Thursday, June 27, 2013

Wild mouse

Recent research from Northwestern University shows that removal of a single gene from a biological entity can substantially affect behavior. In this specific study, the removal of a gene, TAAR4, from a mouse, rendered it incapable of smelling the urine of the predator cat and avoid them. The team from NU hypothesizes that the gene provides a level of senisitivity to smell in evolved systems, such as humans, helping them avoid rotten foods. Even complex systems, thus, are precariously balanced by the presence of few "apps" for survival.

Even human, a marvel of nature, may be vulnarebale to specialized systems without back-ups. Mice, with a smilar structure, show signifcant vulnerability to the alteration of a single gene in a similar gene pool. Natural designs, thus, have been risky experiments - assuming high confidence of performance in critical systems. The design of an aircraft in this fashion, will substantially increase the probability of failure in every flight. The question is why nature would partake in such risky designs. Clearly, redundancy is costly and if the evolutionary design is part of a game with winner takes all result, then it makes sense to enter risky designs to the competition. With no limits on entries to the evolution competition, it is dominant for nature to push a plethora of efficient but risky designs.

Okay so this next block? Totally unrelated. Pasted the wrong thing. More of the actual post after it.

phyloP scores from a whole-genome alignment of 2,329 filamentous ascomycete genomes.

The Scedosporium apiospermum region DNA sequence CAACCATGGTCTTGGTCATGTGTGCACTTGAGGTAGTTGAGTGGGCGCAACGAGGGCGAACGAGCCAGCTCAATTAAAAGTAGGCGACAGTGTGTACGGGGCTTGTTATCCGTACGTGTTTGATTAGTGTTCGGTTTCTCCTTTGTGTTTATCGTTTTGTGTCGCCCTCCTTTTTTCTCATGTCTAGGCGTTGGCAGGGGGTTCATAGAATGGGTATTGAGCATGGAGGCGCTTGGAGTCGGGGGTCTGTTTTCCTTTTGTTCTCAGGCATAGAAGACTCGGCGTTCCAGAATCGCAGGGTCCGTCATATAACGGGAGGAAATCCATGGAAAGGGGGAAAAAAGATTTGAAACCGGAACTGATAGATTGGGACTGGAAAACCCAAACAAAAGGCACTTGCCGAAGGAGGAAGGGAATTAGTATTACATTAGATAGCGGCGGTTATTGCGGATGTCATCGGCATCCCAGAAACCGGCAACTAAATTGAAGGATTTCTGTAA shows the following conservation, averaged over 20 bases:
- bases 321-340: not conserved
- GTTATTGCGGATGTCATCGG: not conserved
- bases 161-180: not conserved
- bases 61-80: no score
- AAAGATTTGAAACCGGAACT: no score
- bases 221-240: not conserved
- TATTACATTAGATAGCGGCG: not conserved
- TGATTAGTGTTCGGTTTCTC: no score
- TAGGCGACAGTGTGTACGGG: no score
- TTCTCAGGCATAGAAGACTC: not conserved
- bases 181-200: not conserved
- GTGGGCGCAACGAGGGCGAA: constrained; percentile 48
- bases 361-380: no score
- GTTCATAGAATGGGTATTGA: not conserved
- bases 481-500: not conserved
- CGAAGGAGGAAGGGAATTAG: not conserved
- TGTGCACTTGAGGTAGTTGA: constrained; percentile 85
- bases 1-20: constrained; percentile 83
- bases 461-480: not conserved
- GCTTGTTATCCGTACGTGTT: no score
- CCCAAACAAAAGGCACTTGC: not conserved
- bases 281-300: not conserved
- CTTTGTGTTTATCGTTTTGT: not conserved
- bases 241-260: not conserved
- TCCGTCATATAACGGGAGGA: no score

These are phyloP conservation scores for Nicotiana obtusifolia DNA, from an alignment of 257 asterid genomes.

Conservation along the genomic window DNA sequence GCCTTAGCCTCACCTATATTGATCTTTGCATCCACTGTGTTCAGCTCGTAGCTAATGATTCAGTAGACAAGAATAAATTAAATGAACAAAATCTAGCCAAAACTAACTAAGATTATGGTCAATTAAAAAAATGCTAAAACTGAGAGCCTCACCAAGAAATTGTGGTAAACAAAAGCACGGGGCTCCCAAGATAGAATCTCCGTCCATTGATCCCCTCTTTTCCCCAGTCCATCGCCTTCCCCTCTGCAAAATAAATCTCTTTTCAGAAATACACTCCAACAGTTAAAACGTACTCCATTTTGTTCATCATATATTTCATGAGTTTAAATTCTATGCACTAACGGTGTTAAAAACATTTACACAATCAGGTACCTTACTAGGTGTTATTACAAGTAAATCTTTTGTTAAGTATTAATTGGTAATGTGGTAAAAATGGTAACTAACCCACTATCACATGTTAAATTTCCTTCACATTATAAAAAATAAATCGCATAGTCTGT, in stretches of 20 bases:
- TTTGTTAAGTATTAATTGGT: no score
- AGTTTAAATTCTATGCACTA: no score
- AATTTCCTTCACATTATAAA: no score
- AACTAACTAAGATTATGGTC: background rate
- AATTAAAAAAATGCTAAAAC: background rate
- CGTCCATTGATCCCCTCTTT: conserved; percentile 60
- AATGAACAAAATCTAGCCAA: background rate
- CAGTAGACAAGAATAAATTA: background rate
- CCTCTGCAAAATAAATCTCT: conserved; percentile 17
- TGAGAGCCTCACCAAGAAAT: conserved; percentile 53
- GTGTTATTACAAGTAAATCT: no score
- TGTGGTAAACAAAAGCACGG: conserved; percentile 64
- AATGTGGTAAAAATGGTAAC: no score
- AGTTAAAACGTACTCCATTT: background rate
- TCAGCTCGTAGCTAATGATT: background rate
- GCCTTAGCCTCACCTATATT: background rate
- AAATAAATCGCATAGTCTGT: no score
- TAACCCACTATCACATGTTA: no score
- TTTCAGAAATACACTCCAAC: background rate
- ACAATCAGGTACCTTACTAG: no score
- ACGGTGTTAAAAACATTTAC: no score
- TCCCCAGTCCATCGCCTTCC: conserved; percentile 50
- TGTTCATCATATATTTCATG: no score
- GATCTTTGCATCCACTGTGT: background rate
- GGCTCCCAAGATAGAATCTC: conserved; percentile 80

Contemporary bilogical systems, winners of past high stake games, may be ill-equipped to win again in changing regimes.